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House Must Adopt Inherent Contempt Fines Proposal to Avoid Repeat of McGahn Subpoena Debacle

Washington, DC – June 8, 2021

*Appearance of McGahn more than two years after subpoena not a victory

*McGahn case confirms ineffectiveness of civil enforcement

*Congress continues to undermine its own authority with civil enforcement

*Exclusive focus on improving civil enforcement process is a mistake

*House should adopt Rep. Lieu’s inherent contempt fines proposal to fix subpoena enforcement

Washington, DC – June 8, 2021 – Advocacy group Good Government Now (GGN) called on the House to adopt the inherent contempt fines procedure proposed by Rep. Ted Lieu (D-CA) in response to the unacceptably late appearance of former White House Counsel Don McGahn before the Judiciary Committee Friday more than two years after a committee subpoena issued on April 22, 2019.  

H. Res. 406, The Congressional Inherent Contempt Resolution, would amend House rules to establish an inherent contempt enforcement process whereby the House could conduct trials of, convict, and directly sanction executive branch officials and others who defy congressional subpoenas with personal fines of up to $100,000. The measure, sponsored by Rep. Lieu and supported by fourteen co-sponsors, was introduced in the House on May 17th.

Adoption of H. Res. 406 is necessary to repair the damage to congressional subpoena enforcement power that has resulted from decades of deliberate executive branch subversion of legislative authority as well as abdication by Congress of its constitutional responsibility to preserve its inherent enforcement powers while legislating and conducting oversight effectively.

The root cause of the decline in congressional subpoena enforcement capability has been the loss by Congress of a credible threat of personal punishment for those who defy legislative subpoenas.  The emergence of this situation is no accident. The executive branch has waged a concerted, decades-long campaign to deny Congress the ability to impose meaningful sanctions through its two most powerful enforcement methods, the inherent and criminal contempt procedures, and instead force Congress to use the inferior civil enforcement process which does not entail any credible threat of personal punishment for uncooperative witnesses and inevitably deteriorates into prolonged, inconclusive litigation.

H. Res. 406 directly and effectively addresses this root cause of declining legislative enforcement authority by restoring a credible threat of significant personal punishment for those who defy congressional subpoenas. In addition, the proposal modernizes and reasserts the inherent contempt power, Congress’ historically most effective subpoena enforcement mechanism, and would break the cycle of dysfunctional reliance on the failed civil enforcement process.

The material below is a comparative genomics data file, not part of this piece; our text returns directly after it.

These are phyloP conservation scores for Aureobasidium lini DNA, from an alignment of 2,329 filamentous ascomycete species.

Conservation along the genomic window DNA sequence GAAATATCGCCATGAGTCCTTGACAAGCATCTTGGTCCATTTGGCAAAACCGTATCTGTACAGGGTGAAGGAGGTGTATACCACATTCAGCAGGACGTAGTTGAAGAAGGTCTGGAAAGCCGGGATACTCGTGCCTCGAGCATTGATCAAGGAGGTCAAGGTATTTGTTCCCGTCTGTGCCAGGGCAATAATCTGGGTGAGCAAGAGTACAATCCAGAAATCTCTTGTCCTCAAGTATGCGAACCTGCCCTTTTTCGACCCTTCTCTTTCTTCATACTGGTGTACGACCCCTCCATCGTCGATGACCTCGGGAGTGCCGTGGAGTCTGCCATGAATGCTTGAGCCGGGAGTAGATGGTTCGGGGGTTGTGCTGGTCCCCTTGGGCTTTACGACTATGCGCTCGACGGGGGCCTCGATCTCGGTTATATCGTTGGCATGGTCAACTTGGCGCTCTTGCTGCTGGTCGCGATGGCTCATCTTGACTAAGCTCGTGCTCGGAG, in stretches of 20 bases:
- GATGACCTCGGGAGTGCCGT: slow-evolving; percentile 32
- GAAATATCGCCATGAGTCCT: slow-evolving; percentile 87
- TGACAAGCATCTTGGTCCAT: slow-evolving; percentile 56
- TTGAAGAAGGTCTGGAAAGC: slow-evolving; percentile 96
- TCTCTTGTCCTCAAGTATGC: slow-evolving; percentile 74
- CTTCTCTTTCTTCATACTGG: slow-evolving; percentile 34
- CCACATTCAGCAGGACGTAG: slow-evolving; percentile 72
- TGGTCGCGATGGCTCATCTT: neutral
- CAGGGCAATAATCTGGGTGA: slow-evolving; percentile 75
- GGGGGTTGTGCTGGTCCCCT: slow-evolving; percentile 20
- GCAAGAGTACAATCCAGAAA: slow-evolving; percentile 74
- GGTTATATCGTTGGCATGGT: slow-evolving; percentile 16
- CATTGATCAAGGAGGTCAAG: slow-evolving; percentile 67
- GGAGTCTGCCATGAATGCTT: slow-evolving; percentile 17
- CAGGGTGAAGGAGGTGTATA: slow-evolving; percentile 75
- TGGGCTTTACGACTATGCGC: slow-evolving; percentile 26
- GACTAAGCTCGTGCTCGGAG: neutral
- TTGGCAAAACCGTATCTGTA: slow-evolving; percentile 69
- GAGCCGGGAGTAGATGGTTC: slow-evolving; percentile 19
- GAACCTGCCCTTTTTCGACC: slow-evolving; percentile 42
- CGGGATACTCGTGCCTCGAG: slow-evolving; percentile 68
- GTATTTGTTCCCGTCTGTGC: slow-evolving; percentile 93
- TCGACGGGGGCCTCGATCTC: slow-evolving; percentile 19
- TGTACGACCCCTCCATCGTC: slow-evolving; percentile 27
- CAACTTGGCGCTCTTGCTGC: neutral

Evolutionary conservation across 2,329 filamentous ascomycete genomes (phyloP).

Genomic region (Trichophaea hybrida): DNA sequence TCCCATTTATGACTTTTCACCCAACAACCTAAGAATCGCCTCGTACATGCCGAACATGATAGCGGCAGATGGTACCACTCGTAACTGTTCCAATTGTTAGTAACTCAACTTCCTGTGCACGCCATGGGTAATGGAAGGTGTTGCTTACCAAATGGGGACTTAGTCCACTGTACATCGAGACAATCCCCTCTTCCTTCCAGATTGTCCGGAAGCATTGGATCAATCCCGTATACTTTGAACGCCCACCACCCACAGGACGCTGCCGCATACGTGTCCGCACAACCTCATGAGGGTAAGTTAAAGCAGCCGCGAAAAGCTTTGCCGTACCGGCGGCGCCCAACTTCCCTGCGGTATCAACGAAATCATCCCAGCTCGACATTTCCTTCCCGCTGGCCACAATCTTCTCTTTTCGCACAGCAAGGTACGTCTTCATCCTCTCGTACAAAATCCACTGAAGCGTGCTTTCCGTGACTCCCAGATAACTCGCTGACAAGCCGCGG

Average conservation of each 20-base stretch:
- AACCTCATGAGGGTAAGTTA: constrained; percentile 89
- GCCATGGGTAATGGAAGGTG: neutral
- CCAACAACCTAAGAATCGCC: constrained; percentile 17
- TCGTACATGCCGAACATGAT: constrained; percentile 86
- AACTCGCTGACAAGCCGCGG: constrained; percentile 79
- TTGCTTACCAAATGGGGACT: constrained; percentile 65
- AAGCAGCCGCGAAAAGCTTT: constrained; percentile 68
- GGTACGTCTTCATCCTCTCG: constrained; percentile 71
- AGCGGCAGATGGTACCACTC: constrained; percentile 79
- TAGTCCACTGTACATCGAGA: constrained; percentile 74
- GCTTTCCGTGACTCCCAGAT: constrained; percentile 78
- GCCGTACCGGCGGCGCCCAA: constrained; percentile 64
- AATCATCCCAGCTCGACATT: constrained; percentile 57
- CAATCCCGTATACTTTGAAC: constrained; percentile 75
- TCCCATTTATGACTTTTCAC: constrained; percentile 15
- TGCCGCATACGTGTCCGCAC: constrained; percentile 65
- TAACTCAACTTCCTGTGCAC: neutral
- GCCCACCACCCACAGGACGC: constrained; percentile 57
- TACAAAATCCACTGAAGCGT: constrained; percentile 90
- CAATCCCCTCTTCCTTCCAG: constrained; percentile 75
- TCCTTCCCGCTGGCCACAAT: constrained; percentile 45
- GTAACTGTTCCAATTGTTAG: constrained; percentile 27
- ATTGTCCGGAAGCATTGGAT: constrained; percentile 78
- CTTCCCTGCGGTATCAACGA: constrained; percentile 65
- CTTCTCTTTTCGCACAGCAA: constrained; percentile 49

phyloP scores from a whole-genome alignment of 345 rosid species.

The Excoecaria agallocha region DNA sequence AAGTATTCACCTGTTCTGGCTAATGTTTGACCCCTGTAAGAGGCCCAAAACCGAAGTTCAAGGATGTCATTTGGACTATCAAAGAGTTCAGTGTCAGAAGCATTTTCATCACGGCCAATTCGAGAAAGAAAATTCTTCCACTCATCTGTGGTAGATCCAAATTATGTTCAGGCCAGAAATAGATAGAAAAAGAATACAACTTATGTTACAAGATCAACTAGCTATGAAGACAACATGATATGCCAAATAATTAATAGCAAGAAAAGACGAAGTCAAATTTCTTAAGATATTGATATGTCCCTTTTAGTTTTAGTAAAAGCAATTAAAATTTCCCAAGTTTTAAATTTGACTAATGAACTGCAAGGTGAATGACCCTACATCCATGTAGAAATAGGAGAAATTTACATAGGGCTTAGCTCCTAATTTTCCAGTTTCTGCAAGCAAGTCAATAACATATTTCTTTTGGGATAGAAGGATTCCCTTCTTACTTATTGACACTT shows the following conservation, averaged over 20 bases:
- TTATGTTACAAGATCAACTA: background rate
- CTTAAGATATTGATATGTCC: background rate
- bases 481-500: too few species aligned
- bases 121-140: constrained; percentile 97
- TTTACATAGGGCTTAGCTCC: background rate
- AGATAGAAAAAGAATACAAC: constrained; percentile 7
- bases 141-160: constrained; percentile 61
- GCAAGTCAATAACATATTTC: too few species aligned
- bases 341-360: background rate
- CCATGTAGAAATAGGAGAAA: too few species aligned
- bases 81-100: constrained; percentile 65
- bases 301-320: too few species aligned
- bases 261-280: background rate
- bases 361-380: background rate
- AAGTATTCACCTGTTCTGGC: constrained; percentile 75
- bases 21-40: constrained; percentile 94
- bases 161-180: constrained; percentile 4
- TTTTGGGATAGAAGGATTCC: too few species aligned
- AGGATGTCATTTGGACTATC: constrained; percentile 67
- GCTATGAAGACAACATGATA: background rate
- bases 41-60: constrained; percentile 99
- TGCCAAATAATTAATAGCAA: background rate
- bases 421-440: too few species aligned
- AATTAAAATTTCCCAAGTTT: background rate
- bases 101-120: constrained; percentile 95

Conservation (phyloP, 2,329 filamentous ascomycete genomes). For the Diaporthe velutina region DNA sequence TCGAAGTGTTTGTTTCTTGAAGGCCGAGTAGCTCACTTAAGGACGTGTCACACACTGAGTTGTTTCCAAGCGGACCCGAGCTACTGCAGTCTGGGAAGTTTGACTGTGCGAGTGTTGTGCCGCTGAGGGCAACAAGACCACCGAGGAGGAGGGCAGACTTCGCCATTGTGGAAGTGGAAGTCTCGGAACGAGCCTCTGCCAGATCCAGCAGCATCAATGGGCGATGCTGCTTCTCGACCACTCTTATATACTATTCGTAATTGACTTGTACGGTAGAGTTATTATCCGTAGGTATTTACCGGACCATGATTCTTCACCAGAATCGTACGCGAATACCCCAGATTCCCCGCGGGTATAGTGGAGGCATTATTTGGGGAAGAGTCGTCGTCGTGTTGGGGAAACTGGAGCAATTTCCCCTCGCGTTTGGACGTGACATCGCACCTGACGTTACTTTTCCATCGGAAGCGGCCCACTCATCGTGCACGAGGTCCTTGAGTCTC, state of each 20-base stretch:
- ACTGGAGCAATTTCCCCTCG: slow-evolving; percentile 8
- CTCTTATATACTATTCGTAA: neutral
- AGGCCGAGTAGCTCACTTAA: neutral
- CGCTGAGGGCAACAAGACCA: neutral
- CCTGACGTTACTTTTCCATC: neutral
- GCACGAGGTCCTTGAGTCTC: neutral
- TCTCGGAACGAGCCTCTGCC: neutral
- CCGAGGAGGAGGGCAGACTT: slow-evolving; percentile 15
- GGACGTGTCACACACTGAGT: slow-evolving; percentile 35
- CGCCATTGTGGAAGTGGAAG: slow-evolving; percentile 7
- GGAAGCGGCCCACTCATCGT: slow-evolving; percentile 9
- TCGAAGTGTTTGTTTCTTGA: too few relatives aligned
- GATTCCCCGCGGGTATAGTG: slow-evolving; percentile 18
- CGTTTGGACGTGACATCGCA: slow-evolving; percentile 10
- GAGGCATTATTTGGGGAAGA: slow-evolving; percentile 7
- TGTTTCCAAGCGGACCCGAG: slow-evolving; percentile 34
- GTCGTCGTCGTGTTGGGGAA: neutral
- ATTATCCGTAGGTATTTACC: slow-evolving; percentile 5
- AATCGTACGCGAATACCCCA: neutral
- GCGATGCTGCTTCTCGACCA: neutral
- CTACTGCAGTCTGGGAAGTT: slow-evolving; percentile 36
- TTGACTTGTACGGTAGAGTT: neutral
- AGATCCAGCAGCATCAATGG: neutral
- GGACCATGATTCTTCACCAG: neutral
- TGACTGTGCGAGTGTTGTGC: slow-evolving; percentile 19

By contrast, the very decision by Congress to pursue civil enforcement in the McGahn case represents yet another instance of surrender to the executive branch campaign to deny it access to its most potent enforcement tools. The McGahn experience also confirms that civil enforcement suffers from several deficiencies that render it unsuitable for achieving prompt and effective oversight actions and preserving congressional authority against executive encroachment including: (1) allowing the executive branch to deny it access to its historically most effective enforcement methods, (2) failing to establish a credible threat of significant personal penalties for noncompliant witnesses, (3) forfeiting to the courts its absolute authority to make initial rulings on all claims of executive privilege, (4) subjecting itself to the delays of prolonged civil litigation, and (5) risking adverse judicial decisions further subversive of legislative enforcement authority concerning questions upon which it prevailed in earlier cases.

The inherent contempt proposal introduced by Rep. Lieu and his co-sponsors offers a promising solution to these problems by providing for significant fines for contempt of Congress imposed in an expeditious procedure that would fully assert the authority of committees to rule on all executive branch objections to their information demands as well as establish summary floor trials to quickly convict and penalize government officials and others who defy subpoenas.

Given the historical crisis of legislative authority, this proposal is worthy of bipartisan support in the House.  In fact, both parties in both chambers should support the establishment of inherent contempt fines procedures.

Bill Murphy is available for interviews and comments at

(610) 529-6494 or

GGN personnel may be quoted as indicated in this release

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